Dear Special Needs Moms,
I need advice.
My oldest son is nine years old. The summer before he turned eight, he was diagnosed with Level-1 autism. This is the sort of thing that used to be called Aspergers, but as I learned in the psychologist’s office that day, the experts are moving away from that name.
My son is brilliant. He reads at a middle school level and has a vocabulary to rival most adults. He understands chemistry, physics, and astronomy better than I ever have or will.
Like all children, he also struggles. But in 2019 and 2020, when we moved across the country, and a global pandemic hit, it suddenly became clear that he was not outgrowing certain difficulties another child might have left behind. It became clear that he was no longer thriving, and we all needed more information and more tools. As I said, he was seven years old at the time. Sometimes I am embarrassed it took us so long to figure this out, but in my better moments, I know that all that can be asked of anyone is to do the best you can with the information you have at any given time.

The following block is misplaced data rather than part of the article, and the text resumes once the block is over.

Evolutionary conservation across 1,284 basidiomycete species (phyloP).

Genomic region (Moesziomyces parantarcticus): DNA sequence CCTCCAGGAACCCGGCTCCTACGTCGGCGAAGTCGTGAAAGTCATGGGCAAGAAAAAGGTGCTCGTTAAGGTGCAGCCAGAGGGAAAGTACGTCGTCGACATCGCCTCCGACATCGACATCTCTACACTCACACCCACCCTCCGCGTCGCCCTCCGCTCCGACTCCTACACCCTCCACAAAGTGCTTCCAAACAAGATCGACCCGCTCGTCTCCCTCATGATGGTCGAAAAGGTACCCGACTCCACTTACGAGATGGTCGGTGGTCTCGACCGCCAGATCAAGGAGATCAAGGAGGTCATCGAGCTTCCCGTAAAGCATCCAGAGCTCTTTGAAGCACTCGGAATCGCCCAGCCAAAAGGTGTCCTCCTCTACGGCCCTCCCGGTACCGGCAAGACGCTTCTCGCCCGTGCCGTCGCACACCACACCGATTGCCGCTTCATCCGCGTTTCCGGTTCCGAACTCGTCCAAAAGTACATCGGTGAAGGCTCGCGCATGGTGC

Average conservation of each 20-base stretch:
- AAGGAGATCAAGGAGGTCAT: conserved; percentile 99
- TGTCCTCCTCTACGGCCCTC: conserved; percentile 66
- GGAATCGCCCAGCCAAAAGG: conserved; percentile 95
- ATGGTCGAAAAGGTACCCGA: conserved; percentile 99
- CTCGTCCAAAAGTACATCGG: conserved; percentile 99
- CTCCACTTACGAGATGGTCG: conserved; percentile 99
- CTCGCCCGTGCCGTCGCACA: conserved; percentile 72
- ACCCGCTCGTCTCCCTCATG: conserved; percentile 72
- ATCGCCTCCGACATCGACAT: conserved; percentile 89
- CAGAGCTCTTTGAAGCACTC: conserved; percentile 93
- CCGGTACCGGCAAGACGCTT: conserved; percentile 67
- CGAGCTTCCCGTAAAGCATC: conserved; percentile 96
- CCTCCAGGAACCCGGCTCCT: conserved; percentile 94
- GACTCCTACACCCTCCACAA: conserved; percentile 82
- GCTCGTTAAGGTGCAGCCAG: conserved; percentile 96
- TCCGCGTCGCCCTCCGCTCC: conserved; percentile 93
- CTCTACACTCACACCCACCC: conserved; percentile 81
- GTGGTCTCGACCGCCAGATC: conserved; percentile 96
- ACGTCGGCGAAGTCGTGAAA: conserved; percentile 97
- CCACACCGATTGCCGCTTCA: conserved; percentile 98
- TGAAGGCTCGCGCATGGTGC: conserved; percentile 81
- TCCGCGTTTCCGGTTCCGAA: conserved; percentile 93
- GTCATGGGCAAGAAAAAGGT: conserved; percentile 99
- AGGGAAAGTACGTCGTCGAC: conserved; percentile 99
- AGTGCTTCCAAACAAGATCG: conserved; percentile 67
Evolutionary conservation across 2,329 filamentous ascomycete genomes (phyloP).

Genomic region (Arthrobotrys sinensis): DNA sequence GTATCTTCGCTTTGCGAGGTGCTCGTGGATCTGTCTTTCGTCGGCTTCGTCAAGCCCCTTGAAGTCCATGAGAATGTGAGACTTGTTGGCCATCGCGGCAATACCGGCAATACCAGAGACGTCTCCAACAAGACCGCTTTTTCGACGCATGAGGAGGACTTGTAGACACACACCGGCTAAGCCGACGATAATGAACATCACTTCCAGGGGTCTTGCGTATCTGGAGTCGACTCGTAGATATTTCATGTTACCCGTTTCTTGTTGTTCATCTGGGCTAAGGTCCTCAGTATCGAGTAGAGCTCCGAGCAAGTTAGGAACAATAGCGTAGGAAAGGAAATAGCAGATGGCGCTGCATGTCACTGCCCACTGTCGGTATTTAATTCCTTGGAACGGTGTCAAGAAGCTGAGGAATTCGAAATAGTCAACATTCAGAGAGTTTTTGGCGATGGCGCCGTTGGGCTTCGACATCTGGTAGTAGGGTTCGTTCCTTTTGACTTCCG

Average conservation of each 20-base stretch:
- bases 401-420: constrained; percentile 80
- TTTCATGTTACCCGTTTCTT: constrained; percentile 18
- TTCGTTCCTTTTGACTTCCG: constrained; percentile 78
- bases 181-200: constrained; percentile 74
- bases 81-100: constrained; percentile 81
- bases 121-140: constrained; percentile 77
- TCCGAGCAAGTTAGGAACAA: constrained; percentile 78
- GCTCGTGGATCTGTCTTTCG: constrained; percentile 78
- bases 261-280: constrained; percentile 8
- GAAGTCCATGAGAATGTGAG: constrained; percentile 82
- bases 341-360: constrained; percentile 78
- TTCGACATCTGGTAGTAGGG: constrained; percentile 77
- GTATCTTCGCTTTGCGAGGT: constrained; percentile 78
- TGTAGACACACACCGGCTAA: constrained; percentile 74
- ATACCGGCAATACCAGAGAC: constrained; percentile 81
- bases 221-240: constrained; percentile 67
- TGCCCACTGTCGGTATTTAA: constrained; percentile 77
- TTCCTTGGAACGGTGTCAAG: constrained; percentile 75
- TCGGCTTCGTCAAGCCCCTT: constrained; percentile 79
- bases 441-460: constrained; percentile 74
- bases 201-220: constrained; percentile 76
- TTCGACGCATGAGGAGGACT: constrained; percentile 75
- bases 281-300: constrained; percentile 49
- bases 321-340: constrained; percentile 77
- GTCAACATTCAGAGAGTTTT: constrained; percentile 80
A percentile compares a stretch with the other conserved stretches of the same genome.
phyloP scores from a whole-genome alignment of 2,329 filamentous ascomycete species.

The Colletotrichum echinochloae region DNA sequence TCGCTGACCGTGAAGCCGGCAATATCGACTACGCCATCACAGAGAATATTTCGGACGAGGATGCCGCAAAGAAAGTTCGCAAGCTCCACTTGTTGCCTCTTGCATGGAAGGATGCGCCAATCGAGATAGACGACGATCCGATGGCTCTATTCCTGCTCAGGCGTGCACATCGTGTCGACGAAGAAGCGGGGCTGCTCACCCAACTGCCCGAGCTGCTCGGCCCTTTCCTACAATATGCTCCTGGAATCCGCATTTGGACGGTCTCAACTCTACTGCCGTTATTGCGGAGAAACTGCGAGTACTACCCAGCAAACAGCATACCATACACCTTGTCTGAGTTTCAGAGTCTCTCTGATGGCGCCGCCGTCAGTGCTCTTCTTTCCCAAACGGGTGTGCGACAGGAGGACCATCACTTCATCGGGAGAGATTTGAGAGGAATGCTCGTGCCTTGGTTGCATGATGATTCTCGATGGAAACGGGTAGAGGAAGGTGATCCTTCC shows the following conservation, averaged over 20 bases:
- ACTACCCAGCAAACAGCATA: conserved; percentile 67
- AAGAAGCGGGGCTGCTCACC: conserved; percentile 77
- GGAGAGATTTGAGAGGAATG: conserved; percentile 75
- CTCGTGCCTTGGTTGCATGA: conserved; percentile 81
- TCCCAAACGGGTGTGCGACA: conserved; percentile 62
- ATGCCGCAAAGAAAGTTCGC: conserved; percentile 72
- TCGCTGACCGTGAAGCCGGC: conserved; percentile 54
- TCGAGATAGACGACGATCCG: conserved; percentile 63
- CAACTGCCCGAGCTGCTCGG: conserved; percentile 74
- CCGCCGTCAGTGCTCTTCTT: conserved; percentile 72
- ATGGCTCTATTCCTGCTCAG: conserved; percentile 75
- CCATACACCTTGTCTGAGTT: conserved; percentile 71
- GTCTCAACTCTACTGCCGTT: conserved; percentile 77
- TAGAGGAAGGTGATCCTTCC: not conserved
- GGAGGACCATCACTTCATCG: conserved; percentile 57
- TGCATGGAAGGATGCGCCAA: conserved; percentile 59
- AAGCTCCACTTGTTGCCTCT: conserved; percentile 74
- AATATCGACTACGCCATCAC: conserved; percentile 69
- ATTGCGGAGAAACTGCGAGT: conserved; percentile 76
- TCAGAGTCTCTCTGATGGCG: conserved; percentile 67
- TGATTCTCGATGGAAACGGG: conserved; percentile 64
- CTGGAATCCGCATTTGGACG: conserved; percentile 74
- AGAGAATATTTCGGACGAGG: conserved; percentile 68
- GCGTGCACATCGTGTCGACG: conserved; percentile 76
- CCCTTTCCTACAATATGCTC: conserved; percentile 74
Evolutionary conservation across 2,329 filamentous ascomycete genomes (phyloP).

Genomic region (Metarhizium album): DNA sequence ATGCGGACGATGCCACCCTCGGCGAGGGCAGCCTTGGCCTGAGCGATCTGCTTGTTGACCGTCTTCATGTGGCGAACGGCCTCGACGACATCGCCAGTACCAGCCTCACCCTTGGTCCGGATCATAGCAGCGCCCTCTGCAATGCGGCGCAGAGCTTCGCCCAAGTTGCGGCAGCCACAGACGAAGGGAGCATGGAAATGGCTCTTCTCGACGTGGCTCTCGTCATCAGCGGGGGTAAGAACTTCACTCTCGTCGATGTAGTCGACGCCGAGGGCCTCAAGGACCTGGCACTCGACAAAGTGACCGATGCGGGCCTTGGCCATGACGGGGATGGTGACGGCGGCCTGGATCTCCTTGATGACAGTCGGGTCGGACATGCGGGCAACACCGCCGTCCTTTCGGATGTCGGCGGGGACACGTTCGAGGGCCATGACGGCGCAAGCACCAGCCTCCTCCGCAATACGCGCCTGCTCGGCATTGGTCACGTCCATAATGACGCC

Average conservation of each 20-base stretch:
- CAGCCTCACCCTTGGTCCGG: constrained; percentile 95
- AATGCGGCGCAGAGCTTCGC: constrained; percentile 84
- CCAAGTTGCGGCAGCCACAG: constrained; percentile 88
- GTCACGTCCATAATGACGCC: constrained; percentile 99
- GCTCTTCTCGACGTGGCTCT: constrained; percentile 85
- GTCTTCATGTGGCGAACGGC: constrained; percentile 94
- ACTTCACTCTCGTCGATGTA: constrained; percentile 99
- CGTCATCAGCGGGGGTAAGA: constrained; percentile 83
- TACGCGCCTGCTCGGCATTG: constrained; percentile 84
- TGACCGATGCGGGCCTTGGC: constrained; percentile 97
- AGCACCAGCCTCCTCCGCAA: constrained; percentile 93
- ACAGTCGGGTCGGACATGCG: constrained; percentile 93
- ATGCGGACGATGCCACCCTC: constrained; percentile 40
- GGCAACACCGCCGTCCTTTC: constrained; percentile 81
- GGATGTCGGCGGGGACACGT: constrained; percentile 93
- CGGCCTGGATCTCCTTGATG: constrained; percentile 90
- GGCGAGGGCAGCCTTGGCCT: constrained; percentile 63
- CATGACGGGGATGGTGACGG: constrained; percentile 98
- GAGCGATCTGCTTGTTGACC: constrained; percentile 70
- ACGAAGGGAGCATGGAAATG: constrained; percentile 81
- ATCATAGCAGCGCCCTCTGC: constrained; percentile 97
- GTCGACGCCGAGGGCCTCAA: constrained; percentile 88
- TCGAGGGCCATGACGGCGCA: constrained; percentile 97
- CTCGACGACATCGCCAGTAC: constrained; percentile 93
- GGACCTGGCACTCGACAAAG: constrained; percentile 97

Two years have passed since we looked at the data and read the report, and brought home that diagnosis. Two years have passed since the IEP was updated and the books were purchased, and we learned to think a little differently about our little boy.
The thing is–he still doesn’t know.
We haven’t yet sat down to have that conversation with him, to say, “Hey, buddy, here’s the thing…” For a long time, I didn’t know how I wanted to finish that sentence. It took some time, but I figured it out. I know how to talk about being neurodivergent, and I know how to affirm him that he is loved and valued just as he is.
But, one gift of his autism is that he is blissfully unselfconscious. He moves through the world in his own way and rarely stops to consider if it’s the “right” or “wrong” way. And while I wish we could all define “right” and “wrong” for ourselves, I know cultural messages are loud and unavoidable. My worst fear about telling him he’s different is that he’ll start to feel less at home in his own skin and maybe start wondering which parts of him are okay and which are not.
At the same time, I feel like I am carrying a big secret around inside, and it’s beginning to eat me up. I wonder all the time who is safe to tell? What if he overhears? What if he already knows–deep down–that his brain is working a little differently?
I want to be an honest mom. I want to be a whole mom. But most of all, I want my son to feel whole. We finally have a date on the calendar to sit down and discuss it. But I’m nervous.
Special Needs Moms, please share your wisdom. How do I break the news? I need your advice.
Mom with a Secret